The Payment of Damages as Part of Just Compensation

This Article is written by Owners’ Counsel of America for general informational purposes only.  It is intended to assist landowners by providing them with some basic information about the concept of  making a “Damage Claim” in an eminent domain.  This Article is not to be viewed as providing legal advice or to be considered as a substitute for consulting with an experienced eminent domain, takings or property rights lawyer on the matters covered herein. The definition of all hyper-linked terms can be found in the Dictionary of Key Terms on the OCA Website. 

Partial Taking

While state laws may vary regarding how damages to an owner’s remaining property (also called the remainder or residue) are determined in an eminent domain case, most laws require that damages be made part of an owner’s just compensation if they have been proven to exist and are thereafter awarded. 

In some cases, an owner’s damage claim can surpass (even to a substantial degree)  the claim of just compensation for the value of the property being taken from the owner.  Indeed, there are situations where the parties may decide to only litigate the issue of damages, having resolved the valuation issue for the property being taken. The point being made here is that damages are an important part of the just compensation issue and sometimes can be the primary source of disagreement between the parties. 


The purpose of damages (sometimes called severance damages or consequential damages)  is to provide compensation to the property owner for the adverse impacts of the condemning authority’s project on the owner’s remaining property. The elements which can form a basis for a damage claim vary substantially, with some jurisdictions adopting a broad standard for damage recovery (sometimes called a market-based approach) while others embrace a more restrictive standard. As a result, what elements are or are not recoverable as part of a damage claim may differ from state to state, meaning that a property owner is well advised to consult with an experienced eminent domain lawyer before making a damage claim, particularly a substantial damage claim. If a damage element is deemed legally impermissible in a certain jurisdicton the property owner will not be able to recover compensatino for that element. 

Below is a list of some (but certainly not all) of the more common damage claims that have been made in eminent domain cases: 

  • Proximity damages
  • Noise impact damages 
  • Traffic impact damages 
  • Loss of parking damages 
  • Loss or impairment of access damages
  • Loss of landscaping or buffer damages
  • Lot or building density impacts and damages
  • Division or bifurcation of property damages
  • Non-economic remnant damages
  • Increase in development costs damages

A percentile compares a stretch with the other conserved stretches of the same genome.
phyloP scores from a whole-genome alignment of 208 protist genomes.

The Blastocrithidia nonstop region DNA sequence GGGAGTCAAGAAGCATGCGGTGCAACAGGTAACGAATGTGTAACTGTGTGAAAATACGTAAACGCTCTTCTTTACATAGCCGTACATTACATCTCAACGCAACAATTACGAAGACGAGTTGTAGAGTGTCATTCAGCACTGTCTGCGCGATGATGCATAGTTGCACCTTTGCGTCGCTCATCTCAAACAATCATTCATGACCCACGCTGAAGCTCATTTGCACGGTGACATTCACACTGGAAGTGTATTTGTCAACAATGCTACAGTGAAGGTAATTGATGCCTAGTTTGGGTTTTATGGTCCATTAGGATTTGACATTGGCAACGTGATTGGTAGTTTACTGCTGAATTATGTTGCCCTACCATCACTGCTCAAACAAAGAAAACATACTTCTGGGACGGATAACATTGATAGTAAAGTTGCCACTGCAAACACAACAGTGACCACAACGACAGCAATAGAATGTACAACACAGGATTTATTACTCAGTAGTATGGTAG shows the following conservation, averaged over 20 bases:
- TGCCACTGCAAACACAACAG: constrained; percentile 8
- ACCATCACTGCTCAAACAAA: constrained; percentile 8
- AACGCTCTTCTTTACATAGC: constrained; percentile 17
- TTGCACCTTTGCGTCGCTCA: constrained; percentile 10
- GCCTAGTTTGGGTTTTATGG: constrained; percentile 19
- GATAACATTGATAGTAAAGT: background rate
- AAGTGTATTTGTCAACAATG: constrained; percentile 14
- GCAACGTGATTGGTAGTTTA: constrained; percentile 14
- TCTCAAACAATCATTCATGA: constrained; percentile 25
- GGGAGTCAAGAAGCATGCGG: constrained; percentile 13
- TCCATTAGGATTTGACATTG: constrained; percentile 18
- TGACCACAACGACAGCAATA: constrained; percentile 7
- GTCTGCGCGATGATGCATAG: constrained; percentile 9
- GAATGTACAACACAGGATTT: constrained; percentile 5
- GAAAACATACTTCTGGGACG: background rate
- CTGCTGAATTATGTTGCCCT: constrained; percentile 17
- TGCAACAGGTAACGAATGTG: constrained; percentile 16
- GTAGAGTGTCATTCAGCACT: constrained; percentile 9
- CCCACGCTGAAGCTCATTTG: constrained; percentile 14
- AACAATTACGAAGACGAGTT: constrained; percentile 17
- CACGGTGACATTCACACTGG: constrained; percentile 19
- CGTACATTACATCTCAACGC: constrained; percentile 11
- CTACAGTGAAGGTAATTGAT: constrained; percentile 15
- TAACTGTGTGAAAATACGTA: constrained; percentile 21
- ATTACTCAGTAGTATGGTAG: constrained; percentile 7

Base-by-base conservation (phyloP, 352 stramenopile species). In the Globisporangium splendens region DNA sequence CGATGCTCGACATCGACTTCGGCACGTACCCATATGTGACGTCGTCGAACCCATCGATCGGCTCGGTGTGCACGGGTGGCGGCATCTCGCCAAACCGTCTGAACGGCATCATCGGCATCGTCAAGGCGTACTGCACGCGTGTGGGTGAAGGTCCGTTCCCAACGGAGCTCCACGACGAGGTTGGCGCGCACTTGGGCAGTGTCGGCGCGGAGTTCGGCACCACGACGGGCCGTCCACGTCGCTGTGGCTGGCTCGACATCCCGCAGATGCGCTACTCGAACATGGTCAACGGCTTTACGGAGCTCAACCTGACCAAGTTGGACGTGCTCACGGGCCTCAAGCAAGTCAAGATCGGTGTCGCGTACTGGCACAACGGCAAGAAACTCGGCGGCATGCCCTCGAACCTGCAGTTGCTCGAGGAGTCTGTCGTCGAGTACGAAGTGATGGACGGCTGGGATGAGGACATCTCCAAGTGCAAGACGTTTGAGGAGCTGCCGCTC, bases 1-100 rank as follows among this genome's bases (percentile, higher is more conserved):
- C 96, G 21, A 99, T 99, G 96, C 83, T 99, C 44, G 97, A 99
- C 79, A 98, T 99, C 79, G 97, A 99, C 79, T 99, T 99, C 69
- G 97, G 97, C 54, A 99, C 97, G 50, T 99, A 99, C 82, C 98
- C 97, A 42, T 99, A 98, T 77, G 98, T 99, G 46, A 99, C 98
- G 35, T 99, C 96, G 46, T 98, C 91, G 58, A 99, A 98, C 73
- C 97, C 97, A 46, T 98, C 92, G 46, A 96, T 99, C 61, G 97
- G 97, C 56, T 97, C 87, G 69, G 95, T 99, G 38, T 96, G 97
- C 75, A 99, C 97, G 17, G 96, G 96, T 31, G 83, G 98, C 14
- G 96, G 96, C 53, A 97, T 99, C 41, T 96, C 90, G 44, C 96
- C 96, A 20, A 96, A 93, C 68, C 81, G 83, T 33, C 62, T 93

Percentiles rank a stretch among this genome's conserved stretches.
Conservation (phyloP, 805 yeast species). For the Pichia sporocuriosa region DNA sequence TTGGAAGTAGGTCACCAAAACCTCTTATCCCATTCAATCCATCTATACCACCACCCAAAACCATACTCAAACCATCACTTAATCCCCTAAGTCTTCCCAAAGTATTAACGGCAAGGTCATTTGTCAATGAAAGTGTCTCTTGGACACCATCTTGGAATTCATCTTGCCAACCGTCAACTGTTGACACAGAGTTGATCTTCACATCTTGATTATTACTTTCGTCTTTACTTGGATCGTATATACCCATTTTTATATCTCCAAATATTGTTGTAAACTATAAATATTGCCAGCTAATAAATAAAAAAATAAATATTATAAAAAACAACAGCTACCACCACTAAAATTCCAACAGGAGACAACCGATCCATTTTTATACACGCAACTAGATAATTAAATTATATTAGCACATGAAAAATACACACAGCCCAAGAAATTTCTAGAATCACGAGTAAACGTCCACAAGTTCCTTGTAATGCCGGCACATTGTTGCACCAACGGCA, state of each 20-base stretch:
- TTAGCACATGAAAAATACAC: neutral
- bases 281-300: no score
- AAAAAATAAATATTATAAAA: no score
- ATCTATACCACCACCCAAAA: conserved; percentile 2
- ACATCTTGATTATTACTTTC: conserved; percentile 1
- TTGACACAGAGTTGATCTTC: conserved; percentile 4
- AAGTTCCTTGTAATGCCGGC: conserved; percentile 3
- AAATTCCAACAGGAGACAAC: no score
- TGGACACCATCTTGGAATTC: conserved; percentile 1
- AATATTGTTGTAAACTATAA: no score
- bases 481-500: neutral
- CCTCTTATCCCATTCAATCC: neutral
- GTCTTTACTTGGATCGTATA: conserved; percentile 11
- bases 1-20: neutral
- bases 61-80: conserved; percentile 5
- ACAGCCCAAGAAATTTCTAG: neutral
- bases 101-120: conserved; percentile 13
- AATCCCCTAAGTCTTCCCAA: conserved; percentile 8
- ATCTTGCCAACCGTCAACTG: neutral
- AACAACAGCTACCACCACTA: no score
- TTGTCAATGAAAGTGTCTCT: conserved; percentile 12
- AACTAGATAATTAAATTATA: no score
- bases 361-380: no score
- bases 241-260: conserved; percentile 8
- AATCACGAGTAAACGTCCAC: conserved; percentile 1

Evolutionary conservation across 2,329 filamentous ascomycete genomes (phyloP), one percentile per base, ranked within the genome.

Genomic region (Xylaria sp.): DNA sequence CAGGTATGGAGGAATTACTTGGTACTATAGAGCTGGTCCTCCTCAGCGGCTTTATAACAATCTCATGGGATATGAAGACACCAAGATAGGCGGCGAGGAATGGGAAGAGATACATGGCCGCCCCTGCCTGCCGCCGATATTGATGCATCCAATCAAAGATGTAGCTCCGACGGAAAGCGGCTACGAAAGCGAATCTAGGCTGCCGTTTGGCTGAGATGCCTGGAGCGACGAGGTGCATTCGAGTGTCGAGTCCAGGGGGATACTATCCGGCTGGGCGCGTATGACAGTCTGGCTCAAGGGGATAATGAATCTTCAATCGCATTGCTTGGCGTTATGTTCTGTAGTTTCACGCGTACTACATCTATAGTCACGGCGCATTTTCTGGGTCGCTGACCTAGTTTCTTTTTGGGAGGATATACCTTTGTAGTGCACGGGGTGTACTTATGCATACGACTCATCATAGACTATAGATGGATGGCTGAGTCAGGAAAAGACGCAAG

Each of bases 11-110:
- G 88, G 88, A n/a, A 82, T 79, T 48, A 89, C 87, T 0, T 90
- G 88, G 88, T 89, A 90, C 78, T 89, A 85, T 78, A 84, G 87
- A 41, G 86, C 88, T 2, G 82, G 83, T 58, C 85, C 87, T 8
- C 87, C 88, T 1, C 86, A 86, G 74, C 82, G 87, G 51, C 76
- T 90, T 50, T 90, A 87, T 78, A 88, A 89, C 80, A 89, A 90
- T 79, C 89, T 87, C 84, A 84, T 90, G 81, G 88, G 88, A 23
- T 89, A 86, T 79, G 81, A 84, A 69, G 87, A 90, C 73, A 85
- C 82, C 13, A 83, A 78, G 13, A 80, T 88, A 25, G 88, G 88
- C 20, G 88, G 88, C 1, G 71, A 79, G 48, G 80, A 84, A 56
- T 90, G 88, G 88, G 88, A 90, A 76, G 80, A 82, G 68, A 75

• Reduction of wetlands damages 
  • Change of zoning or change of highest and best use damages 
  • Stigma damages (sometimes claimed in pipeline or overhead transmission line cases) 

Business Losses

One area where state laws can differ markedly has to do with the issue of whether business losses are recoverable as damages in an eminent domain case. Some states do allow such damage claims to be made while others take the position that they are not compensable. Once again, consultation with an experienced eminent domain lawyer regarding the issue of recoverability is highly advised.

Diminution in Market Value

Many jurisdictions restrict damage claims to only those elements that can be proven to diminish the fair market value of the subject property. How diminution in value is proven may differ from state to state, but generally requires some objective evidence of the before and after value of the property at issue, with the difference in value attributable to the damages being claimed. 

Cost to Cure

Another or related method of ascertaining damages to remaining properly in a condemnation action is sometimes called the “cost to cure.” Under a cost to cure analysis damages are based on objective evidence of the costs associated with curing, restoring, replacing or repairing the damages that result from the partial taking, depending upon the circumstances in the case. Evidence of cost to cure can come from appraisers, contractors, engineers, costs indexes or other knowledgeable expert witnesses or relevant resources.  

Speculative Damages and Burden of Proof 

Most state laws preclude recovery of a damage claim that is deemed speculative, meaning it is based on theory or conjecture without firm or convincing evidence. Many condemning authorities will take advantage of this rule by arguing that a property owner’s damage claim is speculative and therefore inadmissible to establish compensation.  Because many state laws place the Burden of Proof on the property owner to demonstrate that damages exist, an owner should be prepared to meet this burden and also to counter a condemnor’s speculative argument by ensuring that all damage claims are based on reasonable and sound evidence.